Whether or not a corporation determines that its employees should return to work, the ability to give remote access is more important than ever. Other digital technologies can impact workflow and drive optimization using the underlying digital capabilities that make remote work possible.
Given below are the digital tools of technological advancements that are shaping the digital workforce:
This strategy is based on the idea that anything that can be automated should be automated. As artificial intelligence (AI) becomes more widely available, hyper-automation will become much easier to apply. Many people are concerned that this strategy would lead to the replacement of human jobs. It is more likely that it will lead to the installation of Virtual Assistants or AI companions who will aid human workers by automating repetitive chores.
- Self-Service Portals
In the past, IT departments were largely responsible for asset management and most software features linked to the employee experience. Employees are more interested in finding their solutions before seeking assistance. As a result, self-service portals are becoming a standard part of the digital workplace. Employees empowering to identify answers and solve problems independently, resulting in increased efficiency.
- Mobility Management
Many businesses use many SaaS applications in their day-to-day operations and will add more as they expand. Employees can use a standard interface to access several applications using a digital tools workplace platform. It improves employee satisfaction and ensures more accurate data while lowering IT expenses when integrating new systems. Furthermore, a standard information hub optimizes employees’ work processes by increasing visibility across departments.
Advanced data tracking and analytics help stakeholders make educated and accurate decisions by generating measurements and managing in-depth reports. Organizations will require a broad array of extensible, analytics-based quantitative platforms that analyze how adopted solutions enhance employee engagement, morale, and inclusivity as digital workplace technologies grow more powerful and widespread.
The Future of work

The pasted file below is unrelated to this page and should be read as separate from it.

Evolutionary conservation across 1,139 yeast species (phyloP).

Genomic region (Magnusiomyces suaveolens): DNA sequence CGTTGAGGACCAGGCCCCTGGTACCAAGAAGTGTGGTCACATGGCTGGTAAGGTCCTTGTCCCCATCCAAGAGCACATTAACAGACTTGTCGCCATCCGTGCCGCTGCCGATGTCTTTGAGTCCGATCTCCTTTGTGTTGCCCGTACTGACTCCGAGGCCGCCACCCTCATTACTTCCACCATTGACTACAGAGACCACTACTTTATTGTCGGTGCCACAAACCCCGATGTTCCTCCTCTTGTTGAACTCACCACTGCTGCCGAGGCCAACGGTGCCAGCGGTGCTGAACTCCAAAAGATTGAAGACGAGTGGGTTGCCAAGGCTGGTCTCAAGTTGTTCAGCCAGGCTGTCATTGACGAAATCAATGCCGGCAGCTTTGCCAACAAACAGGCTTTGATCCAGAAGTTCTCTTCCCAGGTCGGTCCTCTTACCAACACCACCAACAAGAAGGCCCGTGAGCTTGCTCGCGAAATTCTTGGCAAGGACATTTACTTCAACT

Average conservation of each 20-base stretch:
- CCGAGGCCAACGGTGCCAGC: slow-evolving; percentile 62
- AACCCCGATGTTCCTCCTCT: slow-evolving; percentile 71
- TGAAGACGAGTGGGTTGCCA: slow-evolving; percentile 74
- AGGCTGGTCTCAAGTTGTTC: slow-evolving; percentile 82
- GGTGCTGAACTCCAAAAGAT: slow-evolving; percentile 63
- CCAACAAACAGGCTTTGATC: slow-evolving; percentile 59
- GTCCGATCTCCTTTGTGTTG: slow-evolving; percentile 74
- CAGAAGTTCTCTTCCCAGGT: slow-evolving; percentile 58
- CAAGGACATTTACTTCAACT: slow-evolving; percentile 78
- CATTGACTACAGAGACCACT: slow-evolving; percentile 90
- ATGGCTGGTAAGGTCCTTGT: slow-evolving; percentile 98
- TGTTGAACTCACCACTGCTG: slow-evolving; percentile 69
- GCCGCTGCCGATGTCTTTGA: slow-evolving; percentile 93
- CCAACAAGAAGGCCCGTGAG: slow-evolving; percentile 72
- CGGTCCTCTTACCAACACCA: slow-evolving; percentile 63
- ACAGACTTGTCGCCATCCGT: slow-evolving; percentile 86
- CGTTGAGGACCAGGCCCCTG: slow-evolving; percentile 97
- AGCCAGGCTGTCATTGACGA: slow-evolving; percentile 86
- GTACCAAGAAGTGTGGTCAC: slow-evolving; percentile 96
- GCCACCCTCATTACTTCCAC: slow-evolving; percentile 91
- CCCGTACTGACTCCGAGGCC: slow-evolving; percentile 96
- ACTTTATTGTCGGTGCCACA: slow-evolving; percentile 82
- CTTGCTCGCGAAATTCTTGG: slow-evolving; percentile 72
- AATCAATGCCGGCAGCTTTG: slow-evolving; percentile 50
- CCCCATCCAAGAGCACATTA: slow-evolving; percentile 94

Remote capabilities make it more crucial than ever to equip employees with the digital tools they need to succeed. As geographical location becomes less critical for recruiting talent. The time has come to implement digital workplace initiatives, and new technologies require to support a distributed workforce. Before you can see the benefits of the digital workplace, you must first create a hiring and employment arrangement plan. Then, implement effective people procedures that accommodate remote and flexible work across your team.
There are many challenges ahead, but we can reimagine how we operate. Consider the rigid daily schedule of the working week, which many people find incompatible with the new environment. One solution might be to throw it out totally. Asynchronous working, in which employees work according to their schedules, is “the Holy Grail of remote working,” according to Raman Bhatia, COO of OVO Energy, because it allows workers to be more flexible.
Since the outbreak of the epidemic, corporate real estate has been one of the biggest losers. With HQs sitting idle and corporations looking to reduce their office footprints. If we avoid the “story of two offices” predicted by Bernal, reinvesting real-estate savings in collaboration technologies will be critical for those who prefer to preserve some office presence.
Offices will need to adopt the technology to allow remote workers to join in, feel connected, and have parity with their office-based colleagues.
Technology for videoconferencing will continue to advance. It’s proved crucial for keeping teams and projects on track, and it’s taken center stage in a lot of day-to-day office work. But there’s still room for improvement. Injecting informality into a formal meeting is one barrier; the events of 2020 caused a massive transformation in the way we work – but it was only the start of a long journey, much of which was started in haste and response to circumstances. Further and more deliberate innovation, greater flexibility, and a slew of new digital tools that put people first will be required to ensure firms are prepared for the future of work. The evolving workplace offers support through modern technologies, from coaching apps to virtual co-working, enhancing connectivity and encouraging pleasant employee experiences regardless of location.